Her “approximate basic weight” is 13,635 pounds, 135 pounds more than the MKII’s 13,500 pound “designed weight,” but her 5,835 pounds of ballast in a 6′ 8″ fin keel is 165 pounds less, and nearly one foot deeper than the 36 MKII.

On paper, the 350 has more sail power than the 310 and 36 MKII, with a displacement-to-length ratio toward the lighter end of moderate.

Ultimately, however, performance will be measured on the water, and will be a function of hull shape, crew performance, and the amount and location of gear and provisions. We didn’t find the boat too fast on our test sail. More on that later.

The 350 has been well received in the marketplace; hull #175 came off the production line 12 months after its introduction. In separate conversations with three buyers, including two former racers who have celebrated their half-century birthdays, we were told that the 350 appeals on three levels: interior size and layout, cockpit space, and ease of handling. Interestingly, performance was a minor consideration.

Deck Layout Because Douglas’ intent was to produce a user-friendly vessel, he coupled a large cockpit with an arrangement of standing rigging and deck hardware that do not interfere with crew comfort.

Catalina 350

The cockpit is spacious. The cockpit locker is large enough to stow an inflatable dinghy, and carries shelves on the hull side. Cockpit length on the centerline is 8′ 6″, though a steering pedestal and table with drop leaves reduce the space. Seats 8′ long allow room for sleeping outdoors on a 17.5″ wide surface. Backrests are 13″ tall. There are also “observation seats” in the stern pulpit, equipped with stainless steel drink holders.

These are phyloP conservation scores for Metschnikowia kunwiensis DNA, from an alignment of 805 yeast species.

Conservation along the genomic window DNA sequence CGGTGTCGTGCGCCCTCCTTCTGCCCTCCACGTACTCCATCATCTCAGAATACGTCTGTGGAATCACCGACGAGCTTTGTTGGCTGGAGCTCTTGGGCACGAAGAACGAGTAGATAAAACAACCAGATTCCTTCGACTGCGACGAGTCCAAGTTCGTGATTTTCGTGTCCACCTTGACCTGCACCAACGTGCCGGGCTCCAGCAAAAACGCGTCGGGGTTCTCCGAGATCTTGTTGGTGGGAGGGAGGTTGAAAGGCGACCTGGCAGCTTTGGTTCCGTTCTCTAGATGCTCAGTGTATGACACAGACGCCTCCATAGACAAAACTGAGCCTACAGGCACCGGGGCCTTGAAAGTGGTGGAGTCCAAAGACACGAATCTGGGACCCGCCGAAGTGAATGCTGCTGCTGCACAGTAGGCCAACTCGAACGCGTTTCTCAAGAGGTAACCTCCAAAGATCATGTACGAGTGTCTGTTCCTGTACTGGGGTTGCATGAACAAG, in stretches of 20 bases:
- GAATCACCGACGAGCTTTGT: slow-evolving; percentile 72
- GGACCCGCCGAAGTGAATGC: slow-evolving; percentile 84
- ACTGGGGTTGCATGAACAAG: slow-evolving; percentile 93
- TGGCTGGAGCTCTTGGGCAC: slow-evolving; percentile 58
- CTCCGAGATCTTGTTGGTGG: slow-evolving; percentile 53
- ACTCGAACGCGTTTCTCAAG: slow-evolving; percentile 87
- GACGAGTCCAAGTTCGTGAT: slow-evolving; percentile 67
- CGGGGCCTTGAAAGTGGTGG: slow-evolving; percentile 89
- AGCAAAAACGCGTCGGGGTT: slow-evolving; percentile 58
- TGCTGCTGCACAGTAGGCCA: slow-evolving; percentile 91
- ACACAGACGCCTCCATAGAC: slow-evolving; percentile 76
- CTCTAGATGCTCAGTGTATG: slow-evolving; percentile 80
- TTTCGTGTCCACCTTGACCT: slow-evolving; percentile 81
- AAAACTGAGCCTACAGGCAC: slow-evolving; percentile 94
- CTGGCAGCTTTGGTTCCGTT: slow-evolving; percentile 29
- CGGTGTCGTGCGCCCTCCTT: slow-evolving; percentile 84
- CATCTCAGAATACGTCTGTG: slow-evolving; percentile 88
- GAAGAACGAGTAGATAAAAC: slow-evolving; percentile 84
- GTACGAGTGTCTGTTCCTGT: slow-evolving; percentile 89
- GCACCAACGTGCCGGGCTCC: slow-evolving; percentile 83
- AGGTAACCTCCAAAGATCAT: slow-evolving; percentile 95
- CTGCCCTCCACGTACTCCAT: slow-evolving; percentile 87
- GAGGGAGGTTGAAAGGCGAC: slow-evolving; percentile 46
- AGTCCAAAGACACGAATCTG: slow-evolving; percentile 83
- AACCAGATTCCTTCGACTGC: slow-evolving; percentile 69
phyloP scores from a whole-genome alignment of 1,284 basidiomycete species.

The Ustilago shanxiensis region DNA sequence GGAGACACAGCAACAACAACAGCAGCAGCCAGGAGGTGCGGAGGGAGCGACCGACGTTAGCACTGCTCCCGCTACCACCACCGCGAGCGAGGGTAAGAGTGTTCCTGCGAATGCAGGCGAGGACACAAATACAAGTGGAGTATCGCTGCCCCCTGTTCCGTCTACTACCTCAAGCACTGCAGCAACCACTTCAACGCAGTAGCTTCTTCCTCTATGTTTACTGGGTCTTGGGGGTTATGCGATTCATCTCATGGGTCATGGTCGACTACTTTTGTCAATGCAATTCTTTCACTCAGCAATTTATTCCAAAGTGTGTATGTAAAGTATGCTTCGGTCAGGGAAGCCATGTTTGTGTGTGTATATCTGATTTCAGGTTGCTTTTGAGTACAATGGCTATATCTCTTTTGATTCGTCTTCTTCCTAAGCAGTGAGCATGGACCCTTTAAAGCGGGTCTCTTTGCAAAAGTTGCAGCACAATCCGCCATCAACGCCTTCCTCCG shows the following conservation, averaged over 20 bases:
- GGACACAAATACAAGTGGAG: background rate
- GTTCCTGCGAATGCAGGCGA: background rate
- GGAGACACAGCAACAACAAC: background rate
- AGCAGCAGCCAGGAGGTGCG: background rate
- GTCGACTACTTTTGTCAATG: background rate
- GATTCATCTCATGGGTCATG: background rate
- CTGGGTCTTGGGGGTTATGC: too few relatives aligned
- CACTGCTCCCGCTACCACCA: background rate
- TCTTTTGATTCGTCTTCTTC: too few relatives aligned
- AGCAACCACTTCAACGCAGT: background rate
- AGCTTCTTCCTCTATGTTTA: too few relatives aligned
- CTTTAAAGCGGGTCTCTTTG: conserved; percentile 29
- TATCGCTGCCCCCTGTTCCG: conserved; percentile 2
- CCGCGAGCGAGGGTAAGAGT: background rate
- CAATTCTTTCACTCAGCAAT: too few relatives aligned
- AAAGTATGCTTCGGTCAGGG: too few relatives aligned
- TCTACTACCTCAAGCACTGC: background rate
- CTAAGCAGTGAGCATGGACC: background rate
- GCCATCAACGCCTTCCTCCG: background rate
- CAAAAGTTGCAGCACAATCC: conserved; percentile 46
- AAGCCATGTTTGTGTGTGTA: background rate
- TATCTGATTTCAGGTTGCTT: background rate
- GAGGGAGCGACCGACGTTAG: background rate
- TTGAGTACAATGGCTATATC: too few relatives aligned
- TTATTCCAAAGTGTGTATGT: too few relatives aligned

Though the boat has a removable helm seat, the skipper may be most comfortable steering from a position next to a trimmer; a shorthanded sailor will have jib sheets at his fingertips. The cockpit will seat six comfortably on flat water, but odds are that when sailing to weather in fresh conditions, crew will sit atop the cabin or on the rail. A gate at the stern allows access to the swim platform, which has two storage compartments and a boarding ladder.

Shrouds supporting the double- spreader rig at the base of the cabin are attached to ball sockets that allow them to move with hull flex, avoiding the chronic problem of leaks at the intersection of deck, shrouds and chainplates. Genoa track is inboard, allowing easy movement forward on wide decks. The mainsail traveler is located forward of the companionway, producing mid-boom sheeting, with its pluses and minuses: Though the traveler is out of the cockpit, trimming the mainsail requires more power, and control of the leech is reduced.

Halyards, vang, and sail controls are clustered at the base of the mast and led through ball- bearing blocks to sheet-stoppers and winches atop the cabin. Standard equipment includes two self-tailing halyard winches, and two primaries for jib sheets. Most of the deck gear is supplied by Garhauer, long a supplier to Catalina.